Deploying this off-label supramaximal dose of escitalopram, although typical for OCD (compared to MDD), might have contributed to the development of toxic serotonin syndrome in this case. As the patient was generally faring well for 3 weeks with no apparent tolerability issue, this remains a remote possibility. Escitalopram is both a selective inhibitor and an allosteric modulator of serotonin transporter, which can be notorious in this regard. Genotyping and a poor cytochrome P450 (CYP) 2C19 status of this patient would have been informative if done and would otherwise have validated this contention. Addition of esomeprazole, which is known to inhibit CYP2C19, for which escitalopram is a substrate, likely further increased the level of this supramaximal dose and culminated ultimately in serotonin syndrome.

Serotonin syndrome is a toxic syndrome due to serotonin excess.2 It classically involved the combination of a monoamine oxidase inhibitor and another serotonergic agent, but this is now rarely seen. Risk is increased with use of more than 1 serotonergic agent or with an overdose on serotonergic agents. Common offenders are legion and include selective serotonin reuptake inhibitors (SSRIs), serotonin-norepinephrine reuptake inhibitors, tricyclic antidepressants, St John’s wort, linezolid, opioids, and stimulants. Serotonin syndrome typically presents as altered mental status, neuromuscular excitation, and dysautonomia.3 It tends to have a quick onset and resolution (less than 24 hours). Although exact pathophysiology remains elusive, based on rat models, serotonin syndrome reflects 5-HT1A/2A overstimulation.4 Diagnostic tools include Sternbach, Hunter, and Radomiski criteria.5,6 The Hunter Serotonin Toxicity Criteria,5 capitalizing mainly on physical changes, are the most commonly used as shown in Table 1. Serotonin syndrome is generally self-limited, and treatment is based chiefly on removing the culprit agent and other supportive measures (eg, cooling blankets, antipyretics, intravenous fluids, benzodiazepines, dexmedetomidine, cyproheptadine7).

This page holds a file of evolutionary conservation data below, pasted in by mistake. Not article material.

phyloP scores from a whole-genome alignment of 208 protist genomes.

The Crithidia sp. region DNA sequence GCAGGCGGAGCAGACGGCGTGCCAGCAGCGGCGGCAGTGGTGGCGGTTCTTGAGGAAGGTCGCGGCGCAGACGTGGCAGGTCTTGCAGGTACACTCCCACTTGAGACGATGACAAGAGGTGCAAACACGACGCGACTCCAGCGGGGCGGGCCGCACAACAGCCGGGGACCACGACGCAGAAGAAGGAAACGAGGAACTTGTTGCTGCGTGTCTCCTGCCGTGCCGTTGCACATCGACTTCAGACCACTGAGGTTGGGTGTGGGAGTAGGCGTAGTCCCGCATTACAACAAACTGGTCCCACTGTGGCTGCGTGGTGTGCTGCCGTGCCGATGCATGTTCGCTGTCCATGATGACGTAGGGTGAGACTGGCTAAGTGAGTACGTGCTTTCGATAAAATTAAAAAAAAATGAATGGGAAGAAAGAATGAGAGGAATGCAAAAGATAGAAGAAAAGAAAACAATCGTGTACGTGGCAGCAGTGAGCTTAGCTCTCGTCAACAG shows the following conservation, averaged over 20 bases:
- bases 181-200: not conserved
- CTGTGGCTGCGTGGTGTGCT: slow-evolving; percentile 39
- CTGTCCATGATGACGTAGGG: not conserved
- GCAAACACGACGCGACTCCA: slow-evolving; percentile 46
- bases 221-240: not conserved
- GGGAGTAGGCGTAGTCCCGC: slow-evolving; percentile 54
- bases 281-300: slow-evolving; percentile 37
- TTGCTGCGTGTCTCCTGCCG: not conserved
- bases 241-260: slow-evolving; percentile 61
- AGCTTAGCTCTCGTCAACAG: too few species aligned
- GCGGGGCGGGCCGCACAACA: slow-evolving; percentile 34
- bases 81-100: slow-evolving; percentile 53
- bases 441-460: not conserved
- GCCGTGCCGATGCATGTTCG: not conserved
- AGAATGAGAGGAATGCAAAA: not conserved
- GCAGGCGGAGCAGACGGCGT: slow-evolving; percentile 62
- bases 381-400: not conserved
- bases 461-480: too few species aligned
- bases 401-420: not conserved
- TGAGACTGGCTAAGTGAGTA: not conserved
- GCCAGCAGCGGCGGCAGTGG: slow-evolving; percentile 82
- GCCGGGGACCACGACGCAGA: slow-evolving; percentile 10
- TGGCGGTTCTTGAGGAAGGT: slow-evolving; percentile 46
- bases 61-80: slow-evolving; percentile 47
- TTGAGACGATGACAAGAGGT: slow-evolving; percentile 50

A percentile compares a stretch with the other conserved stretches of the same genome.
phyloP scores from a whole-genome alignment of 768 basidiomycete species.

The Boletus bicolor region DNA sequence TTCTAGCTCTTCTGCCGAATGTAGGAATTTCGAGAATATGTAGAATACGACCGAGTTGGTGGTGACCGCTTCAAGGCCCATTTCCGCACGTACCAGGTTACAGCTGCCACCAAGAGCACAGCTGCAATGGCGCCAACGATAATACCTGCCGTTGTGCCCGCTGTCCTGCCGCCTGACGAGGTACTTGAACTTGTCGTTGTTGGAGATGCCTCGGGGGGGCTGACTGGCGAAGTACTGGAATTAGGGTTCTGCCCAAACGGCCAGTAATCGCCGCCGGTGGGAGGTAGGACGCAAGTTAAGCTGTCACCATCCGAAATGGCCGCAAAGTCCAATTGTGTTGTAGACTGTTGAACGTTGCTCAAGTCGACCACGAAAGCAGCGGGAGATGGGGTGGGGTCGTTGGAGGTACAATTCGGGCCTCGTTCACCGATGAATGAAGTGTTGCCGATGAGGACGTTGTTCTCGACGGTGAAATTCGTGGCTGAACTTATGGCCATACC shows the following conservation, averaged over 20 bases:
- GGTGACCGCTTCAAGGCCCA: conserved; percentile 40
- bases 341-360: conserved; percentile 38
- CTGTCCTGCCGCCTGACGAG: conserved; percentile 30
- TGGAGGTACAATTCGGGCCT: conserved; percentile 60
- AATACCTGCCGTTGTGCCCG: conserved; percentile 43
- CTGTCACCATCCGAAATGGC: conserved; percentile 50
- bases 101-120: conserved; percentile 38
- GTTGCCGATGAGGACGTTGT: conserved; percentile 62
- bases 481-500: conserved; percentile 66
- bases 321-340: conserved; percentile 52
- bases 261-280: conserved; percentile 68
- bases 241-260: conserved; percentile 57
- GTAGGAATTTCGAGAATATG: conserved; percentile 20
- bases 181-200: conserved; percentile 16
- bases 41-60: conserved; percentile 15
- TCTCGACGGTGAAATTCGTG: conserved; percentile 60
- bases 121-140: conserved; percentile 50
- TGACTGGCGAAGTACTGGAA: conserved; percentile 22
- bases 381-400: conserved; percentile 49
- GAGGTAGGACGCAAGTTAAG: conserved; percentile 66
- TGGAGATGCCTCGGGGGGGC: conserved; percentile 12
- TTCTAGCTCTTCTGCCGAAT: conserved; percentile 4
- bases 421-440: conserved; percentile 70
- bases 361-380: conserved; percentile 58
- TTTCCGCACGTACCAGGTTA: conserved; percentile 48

Esomeprazole is a PPI approved by the US Food and Drug Administration for gastroesophageal reflux disease, peptic ulcer disease, hypersecretory states, and H pylori eradication. Its relevance to psychiatric practice lies with pharmacokinetic and dynamic interactions with psychotropic drugs. Omeprazole interactions are similar and are better avoided as well. PPIs of choice are then pantoprazole and lansoprazole. Significant interactions include inhibition of CYP2C19 substrates, increasing levels of escitalopram (90%), diazepam (90%), clonazepam (90%), and sertraline (40%). Moreover, esomeprazole induces CYP1A2 substrates, eg, olanzapine and clozapine, with resultant pharmacokinetic failure and loss of therapeutic efficacy or lack thereof despite adequate dosing.8 Esomeprazole can inhibit P-gp as well, potentiating central actions (eg, loperamide). An important pharmacodynamic interaction is PPI-related hypomagnesemia, which might potentiate torsadogenecity of psychotropic agents notorious to prolong QTc interval (eg, ziprasidone or sertindole).9

Conclusion

Prescribers should be vigilant and cognizant of this drug-drug interaction between escitalopram and esomeprazole/omeprazole, as this combination is quite ubiquitous, especially in psychogeriatrics wherein PPIs are often used to safeguard against possible SSRI-related gastrointestinal bleeding in this vulnerable population. In these clinical scenarios, PPIs with minimal drug-drug interactions (vide supra) are strongly recommended.

Published online: July 21, 2022.
Relevant financial relationships: None.
Funding/support: None.
Patient consent: Consent was received from the patient’s guardian to publish the case report, and information has been de-identified to protect anonymity.

Volume: 24